The Equinox journey was overwhelming! ‘Equinox’ is still not acceptable by so called traditional publishers in Pakistan. It has some snippets of adult content, so that was a major matter of worry for me, but thanks to my friends who believed in my work and encouraged me to get it published. Thanks to the ‘sisterhood of Sophians’ across the globe that I was able to make it as a published international author. I met Ami Gandhi Sharma in my school’s Facebook group and when she learnt that I had written a book and was going through some hard times in getting it published in Pakistan, she very easily stepped in as a fairy godmother along with Avani Gautam (also from Sophia), Hitesh Budhappati and Tasneem Sara (author of One night stand) and made my dream come true.  Rest is history. Equinox was an educative experience for me.

Your take on the present scenario of fiction writing in Pakistan? How do you envision its future?
Fiction writing is not much popular in Pakistan. Let me also say that English Fiction writing in Pakistan is mostly underground-not exhibited to the masses, simply, because the world doesn’t want to read stories on fantasy, romance, or a chick flick written by Pakistani authors. I fear we have been stereotyped, hence, I don’t see much happening at present. I have tried my bit though. So waiting to see how it works out in the long run.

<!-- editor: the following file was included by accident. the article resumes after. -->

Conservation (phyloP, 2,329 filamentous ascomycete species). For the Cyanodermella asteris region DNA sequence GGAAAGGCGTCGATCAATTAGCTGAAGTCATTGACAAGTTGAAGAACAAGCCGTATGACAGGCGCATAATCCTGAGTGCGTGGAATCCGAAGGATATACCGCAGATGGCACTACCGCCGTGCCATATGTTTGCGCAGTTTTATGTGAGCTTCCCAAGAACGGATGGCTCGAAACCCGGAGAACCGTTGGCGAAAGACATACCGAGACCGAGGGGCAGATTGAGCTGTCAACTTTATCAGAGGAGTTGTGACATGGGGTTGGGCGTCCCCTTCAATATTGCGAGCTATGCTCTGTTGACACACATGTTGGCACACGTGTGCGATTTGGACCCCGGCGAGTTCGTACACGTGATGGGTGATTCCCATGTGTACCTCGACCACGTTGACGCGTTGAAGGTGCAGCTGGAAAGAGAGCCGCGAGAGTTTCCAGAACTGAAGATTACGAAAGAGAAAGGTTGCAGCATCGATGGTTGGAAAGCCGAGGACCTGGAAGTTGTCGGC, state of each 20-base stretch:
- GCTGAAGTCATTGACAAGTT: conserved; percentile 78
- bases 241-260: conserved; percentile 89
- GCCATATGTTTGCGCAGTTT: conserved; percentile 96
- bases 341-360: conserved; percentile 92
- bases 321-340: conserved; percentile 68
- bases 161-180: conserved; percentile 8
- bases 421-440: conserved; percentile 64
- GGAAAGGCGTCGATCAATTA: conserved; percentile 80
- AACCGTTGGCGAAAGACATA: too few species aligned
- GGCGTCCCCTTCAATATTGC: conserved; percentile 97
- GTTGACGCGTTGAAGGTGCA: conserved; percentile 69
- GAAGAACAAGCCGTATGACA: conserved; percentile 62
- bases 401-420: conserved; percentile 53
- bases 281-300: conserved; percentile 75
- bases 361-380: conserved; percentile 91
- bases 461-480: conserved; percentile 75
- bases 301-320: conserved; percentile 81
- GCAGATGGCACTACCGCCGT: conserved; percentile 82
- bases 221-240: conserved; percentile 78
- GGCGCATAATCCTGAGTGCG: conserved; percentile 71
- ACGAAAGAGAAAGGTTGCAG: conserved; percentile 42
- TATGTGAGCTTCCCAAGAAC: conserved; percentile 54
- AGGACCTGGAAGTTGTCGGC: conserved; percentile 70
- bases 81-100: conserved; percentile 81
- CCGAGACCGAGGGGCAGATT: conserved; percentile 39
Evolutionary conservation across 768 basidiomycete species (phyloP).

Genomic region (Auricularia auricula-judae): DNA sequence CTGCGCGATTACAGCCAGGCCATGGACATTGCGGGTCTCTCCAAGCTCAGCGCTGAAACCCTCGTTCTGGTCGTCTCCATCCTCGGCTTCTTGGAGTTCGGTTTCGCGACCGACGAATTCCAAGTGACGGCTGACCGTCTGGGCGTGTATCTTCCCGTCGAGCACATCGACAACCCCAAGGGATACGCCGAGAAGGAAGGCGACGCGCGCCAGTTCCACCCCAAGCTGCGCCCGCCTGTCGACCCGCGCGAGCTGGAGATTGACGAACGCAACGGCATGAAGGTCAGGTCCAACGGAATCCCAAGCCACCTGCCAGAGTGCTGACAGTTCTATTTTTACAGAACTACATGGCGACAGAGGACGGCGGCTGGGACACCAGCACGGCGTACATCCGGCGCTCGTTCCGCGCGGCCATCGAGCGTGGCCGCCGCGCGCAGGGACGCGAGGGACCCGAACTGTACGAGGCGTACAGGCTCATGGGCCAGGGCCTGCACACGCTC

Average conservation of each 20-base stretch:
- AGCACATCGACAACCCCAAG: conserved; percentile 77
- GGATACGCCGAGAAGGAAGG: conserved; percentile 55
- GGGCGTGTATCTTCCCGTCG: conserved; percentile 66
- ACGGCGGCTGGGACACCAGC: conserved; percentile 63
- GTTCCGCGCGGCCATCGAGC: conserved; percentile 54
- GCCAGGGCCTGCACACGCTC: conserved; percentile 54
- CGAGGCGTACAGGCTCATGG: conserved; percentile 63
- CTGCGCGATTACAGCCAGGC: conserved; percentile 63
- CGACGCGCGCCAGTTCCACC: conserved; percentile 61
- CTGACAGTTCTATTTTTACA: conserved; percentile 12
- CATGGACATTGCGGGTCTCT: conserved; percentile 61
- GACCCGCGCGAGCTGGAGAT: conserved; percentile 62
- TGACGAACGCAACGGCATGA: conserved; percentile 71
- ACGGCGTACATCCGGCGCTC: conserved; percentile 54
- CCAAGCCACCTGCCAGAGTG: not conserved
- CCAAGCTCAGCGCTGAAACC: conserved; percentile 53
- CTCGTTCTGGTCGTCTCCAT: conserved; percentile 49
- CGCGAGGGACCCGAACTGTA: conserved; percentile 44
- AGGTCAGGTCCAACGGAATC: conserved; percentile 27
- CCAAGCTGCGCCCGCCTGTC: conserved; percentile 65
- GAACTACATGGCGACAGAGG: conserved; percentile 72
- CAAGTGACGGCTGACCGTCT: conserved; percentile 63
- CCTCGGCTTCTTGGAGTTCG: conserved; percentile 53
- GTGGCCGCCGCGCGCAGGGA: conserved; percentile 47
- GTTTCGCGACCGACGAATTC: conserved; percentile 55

Your upcoming writing projects.
Presently I’m working on multiple projects which are in the pipeline and each one is absolutely unique. One of them is ‘Thunder and Lightning’, which is a work of fiction and an adult read. The sequel of Equinox series, ‘Explosion’ is also due to be released by mid next year. I’m also re-releasing a revised version of Equinox hopefully by the end of this year. Meanwhile, I have written two short stories as well, one is ‘Stay awake for me’. This story was also published earlier this year in eFiction India’s magazine under the title ‘A night to remember’. The other short story is called ‘Invasion’ that majorly focuses on issues such as child marriage, religious extremism, intolerance and violence against women – all concurrent issues that the world is concerned about.

What are your dreams for Pakistan? Do you see it as a multi-cultural, diverse and secular state in the future?
Pakistan started as a multicultural state (that is the reason why our grandparents stayed here after partition in 1947) but unfortunately the religious extremism in some has ruined it. The youth of Pakistan are very much liberal in their approach and I do see it becoming more diverse and multicultural ... although, it is a long journey as yet.

Check out Heena Jadav Sunil’s Facebook page -